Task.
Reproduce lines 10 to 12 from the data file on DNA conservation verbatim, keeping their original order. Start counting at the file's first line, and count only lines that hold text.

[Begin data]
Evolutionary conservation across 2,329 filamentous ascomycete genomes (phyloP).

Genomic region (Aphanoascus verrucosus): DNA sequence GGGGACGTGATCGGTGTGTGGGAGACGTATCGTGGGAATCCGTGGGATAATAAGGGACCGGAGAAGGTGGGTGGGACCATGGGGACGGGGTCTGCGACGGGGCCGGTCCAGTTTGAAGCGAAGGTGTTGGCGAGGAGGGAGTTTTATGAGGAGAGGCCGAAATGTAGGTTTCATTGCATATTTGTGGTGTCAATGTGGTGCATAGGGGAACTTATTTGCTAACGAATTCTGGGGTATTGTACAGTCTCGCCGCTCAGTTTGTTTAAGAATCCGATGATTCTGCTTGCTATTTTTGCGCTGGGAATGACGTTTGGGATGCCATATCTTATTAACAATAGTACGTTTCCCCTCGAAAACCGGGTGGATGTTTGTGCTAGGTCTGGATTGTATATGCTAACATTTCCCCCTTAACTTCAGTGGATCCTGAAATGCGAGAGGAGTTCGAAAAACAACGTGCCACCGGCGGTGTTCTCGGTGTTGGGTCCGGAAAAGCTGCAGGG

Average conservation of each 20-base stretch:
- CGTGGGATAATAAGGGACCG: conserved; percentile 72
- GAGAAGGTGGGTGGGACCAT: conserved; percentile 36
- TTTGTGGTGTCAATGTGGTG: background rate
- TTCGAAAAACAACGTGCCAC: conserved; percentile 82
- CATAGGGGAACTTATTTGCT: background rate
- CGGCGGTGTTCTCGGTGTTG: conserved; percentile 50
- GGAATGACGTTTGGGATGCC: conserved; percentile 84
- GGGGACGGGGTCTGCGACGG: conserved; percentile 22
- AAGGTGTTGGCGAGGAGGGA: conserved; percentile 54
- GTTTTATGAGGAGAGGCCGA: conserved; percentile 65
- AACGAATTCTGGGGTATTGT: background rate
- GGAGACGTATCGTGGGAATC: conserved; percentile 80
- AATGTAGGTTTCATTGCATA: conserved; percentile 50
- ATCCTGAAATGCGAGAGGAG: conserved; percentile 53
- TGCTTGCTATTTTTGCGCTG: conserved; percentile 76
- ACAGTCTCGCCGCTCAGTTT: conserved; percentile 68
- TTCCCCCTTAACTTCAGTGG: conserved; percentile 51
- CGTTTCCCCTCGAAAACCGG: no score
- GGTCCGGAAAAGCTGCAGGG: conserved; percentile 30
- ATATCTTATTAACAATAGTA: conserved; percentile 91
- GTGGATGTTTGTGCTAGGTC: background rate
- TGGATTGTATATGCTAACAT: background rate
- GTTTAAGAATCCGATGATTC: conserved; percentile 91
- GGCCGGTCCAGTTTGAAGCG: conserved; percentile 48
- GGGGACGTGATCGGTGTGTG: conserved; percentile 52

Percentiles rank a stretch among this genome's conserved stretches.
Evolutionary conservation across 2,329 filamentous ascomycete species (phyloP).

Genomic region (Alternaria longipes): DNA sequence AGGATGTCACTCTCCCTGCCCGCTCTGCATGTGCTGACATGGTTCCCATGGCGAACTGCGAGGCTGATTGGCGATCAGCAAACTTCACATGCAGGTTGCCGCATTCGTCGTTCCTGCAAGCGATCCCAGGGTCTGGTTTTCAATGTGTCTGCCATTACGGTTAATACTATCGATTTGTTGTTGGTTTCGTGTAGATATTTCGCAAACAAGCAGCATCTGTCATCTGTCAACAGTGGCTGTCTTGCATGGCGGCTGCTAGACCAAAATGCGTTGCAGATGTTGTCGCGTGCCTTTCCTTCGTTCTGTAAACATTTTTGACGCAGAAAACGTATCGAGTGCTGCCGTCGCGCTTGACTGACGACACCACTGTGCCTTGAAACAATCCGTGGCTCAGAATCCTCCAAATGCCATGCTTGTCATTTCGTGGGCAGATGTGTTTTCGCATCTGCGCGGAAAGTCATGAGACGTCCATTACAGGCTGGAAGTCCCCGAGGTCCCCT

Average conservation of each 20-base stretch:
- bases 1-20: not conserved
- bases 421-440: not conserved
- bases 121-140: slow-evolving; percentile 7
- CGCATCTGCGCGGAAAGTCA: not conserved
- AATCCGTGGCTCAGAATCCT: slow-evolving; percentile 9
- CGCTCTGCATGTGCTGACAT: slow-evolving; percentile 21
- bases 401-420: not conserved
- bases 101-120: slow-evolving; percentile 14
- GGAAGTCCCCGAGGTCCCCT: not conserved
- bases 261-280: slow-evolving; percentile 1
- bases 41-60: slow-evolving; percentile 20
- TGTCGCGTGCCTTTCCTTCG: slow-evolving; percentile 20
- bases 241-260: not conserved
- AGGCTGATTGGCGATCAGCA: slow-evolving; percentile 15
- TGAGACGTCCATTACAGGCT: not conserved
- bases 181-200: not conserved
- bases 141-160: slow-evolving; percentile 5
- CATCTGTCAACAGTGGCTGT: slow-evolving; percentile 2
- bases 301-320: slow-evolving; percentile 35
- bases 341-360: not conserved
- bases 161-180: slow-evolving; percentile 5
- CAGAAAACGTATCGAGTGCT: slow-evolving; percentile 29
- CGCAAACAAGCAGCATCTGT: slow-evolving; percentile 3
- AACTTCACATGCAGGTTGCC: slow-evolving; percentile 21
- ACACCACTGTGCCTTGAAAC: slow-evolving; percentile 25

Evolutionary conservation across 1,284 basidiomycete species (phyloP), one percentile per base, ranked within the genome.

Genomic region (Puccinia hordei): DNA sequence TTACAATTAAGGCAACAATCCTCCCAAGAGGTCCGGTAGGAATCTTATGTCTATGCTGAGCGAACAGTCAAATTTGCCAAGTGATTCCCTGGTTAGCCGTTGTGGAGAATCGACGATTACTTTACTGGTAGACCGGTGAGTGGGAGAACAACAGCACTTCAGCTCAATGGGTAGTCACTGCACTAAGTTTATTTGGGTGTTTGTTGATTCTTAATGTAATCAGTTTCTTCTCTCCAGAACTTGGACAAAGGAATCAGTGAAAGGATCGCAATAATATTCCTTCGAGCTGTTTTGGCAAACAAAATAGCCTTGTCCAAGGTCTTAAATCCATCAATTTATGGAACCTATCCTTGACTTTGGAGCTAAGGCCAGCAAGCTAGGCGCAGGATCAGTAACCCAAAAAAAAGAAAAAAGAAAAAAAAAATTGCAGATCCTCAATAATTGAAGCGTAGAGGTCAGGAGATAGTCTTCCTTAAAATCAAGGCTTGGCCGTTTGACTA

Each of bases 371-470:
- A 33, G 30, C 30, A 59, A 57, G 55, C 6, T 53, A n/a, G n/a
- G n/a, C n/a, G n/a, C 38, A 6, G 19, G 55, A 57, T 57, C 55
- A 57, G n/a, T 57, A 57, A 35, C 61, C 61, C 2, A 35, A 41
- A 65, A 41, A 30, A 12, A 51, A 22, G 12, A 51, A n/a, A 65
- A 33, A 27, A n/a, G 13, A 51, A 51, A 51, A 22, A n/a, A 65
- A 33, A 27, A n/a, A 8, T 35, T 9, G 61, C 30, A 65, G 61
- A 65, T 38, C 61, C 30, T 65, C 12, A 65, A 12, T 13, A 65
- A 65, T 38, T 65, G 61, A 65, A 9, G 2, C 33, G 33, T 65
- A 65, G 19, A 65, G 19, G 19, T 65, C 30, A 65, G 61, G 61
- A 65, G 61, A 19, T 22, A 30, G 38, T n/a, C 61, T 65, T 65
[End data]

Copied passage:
- GGAATGACGTTTGGGATGCC: conserved; percentile 84
- GGGGACGGGGTCTGCGACGG: conserved; percentile 22
- AAGGTGTTGGCGAGGAGGGA: conserved; percentile 54